Raising the Dead

Lazarus3St Catherine of Alexandria Episcopal Church
Lent 5

We have had several remarkable stories from the Gospel of John during this Lenten season: Jesus’ conversation with Nicodemus, Jesus talking with the Samaritan woman, Jesus healing the man  born blind, and now Jesus bringing Lazarus back from the dead.

These last two are in a group categorized as “signs.”  Sign stories include turning water into wine, healing the cripple in the pool, healing the man born blind, and feeding the five thousand.  A sign story is a miraculous act of Jesus surrounded or followed by a theological discussion of its meaning. Sign stories usually show Jesus is acting in his own time and not according to external pressures.  The primary function of a sign story is revelation, revealing some truth about God’s glory and presence in the world through Jesus’ ministry.

This particular story is a little more complicated because it is about Mary, Martha, and Lazarus, and at some level, we know Mary and Martha (if not Lazarus) more personally than the cripple in the pool, the man born blind and the multitudes who ate loaves and fishes.

From Luke’s account of Mary and Martha, we have already seen Jesus in their domestic setting.  I’ve always felt a great deal of empathy with Martha, the sister who was “distracted with many things.” We tend to be a little judgmental towards her as she is portrayed in Luke’s Gospel, busily working in the kitchen while Jesus was teaching in their home, complaining to Jesus that her sister Mary wasn’t helping.  However, keep in mind that Martha was also an active presence in that story and in today’s Gospel; she is the family member who goes out to meet Jesus in today’s story and who calls her sister to go to  Jesus.  Martha is also the first to correctly acknowledge Jesus as the Son of God.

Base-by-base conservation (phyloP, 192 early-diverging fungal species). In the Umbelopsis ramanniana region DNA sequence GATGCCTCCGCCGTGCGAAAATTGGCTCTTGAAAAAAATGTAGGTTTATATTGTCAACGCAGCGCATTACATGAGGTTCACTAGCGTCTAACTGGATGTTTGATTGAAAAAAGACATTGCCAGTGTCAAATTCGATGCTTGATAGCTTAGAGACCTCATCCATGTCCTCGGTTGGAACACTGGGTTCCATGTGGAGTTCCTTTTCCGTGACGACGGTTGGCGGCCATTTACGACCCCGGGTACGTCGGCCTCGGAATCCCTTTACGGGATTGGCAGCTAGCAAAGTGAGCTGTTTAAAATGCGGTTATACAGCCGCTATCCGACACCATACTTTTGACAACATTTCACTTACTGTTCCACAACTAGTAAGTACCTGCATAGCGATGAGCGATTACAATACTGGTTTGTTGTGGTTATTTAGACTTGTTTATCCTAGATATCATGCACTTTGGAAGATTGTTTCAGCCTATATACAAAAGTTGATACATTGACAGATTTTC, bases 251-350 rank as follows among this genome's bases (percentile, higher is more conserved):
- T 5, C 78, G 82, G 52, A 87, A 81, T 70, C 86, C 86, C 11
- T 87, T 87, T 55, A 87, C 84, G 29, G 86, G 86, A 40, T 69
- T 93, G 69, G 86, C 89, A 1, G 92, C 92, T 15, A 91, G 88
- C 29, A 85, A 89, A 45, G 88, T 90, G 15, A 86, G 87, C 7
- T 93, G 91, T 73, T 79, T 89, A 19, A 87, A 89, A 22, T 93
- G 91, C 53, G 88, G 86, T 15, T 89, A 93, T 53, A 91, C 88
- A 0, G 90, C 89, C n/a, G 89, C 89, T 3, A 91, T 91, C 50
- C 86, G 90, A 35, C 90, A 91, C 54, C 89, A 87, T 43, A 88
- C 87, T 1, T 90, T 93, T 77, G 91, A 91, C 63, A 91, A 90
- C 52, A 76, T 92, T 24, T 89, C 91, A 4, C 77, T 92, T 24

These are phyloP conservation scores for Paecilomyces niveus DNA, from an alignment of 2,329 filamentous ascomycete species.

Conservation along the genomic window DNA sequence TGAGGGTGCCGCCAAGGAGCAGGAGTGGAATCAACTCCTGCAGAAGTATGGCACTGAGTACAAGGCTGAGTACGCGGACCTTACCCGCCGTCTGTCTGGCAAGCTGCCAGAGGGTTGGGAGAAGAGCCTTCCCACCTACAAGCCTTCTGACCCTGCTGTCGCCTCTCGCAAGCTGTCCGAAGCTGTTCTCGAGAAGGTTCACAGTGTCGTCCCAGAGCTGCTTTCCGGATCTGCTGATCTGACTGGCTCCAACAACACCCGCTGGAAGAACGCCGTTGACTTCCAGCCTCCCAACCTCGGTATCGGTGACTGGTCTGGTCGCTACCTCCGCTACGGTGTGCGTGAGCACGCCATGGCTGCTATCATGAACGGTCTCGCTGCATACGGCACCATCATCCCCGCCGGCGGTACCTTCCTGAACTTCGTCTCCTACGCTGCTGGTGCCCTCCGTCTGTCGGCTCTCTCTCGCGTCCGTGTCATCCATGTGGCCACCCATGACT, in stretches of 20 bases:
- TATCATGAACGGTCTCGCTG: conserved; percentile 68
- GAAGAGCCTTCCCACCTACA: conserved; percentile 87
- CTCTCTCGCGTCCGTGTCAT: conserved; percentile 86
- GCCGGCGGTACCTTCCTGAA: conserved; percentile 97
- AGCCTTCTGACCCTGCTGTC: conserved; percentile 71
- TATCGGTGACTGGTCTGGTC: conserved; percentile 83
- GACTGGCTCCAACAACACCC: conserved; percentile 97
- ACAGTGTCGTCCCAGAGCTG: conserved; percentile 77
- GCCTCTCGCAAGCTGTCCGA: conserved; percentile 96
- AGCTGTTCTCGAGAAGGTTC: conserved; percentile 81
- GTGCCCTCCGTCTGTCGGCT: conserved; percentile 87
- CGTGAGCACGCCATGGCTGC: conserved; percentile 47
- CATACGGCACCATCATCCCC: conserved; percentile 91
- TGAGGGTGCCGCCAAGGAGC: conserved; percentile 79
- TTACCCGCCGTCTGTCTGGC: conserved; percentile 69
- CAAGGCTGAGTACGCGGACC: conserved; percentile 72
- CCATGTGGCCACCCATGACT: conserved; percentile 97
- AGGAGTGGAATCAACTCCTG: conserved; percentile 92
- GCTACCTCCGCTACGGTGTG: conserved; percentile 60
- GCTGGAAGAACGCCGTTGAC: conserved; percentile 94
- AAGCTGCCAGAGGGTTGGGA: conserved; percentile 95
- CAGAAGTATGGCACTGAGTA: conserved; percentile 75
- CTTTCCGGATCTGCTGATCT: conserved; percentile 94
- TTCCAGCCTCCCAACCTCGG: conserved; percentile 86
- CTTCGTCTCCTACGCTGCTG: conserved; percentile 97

And then there is Mary….

We tend to see her portrayed as the mystic, the dreamer, the one sitting passively at Jesus’ feet.  However, bear in mind that in Luke’s account, Mary had adopted the form of a disciple at the feet of his rabbi, a role that would have been scandalous for a woman in her day.  She is also the one who, in a few more short verses ahead in John’s Gospel, will enter a room full of men, let down her hair and anoint Jesus’ feet with costly ointment, wiping it away with her hair.  I think we are too quick to discount how radical Mary’s actions really are.

And then, there’s Lazarus.  Truth be told, we don’t know much about Lazarus but we do know that Jesus loved him and Mary and Martha, and at the beginning of this reading their little family is in crisis.

I think all of us here have experienced family crises before and know that they have some characteristics in common.  For one thing, there is always an element of imminent danger.  At the beginning of this story, we know that Lazarus is ill and in danger of dying.  We  may forget that Jesus is also in danger in this story.  If he returns to Bethany, which is very near Jerusalem, he is likely to be in danger from the authorities.  His disciples know this and warn him.  We can certainly presume that Mary and Martha also know this, but despite this very real threat to their dear friend, they are desperate and know that they must reach out to him for help.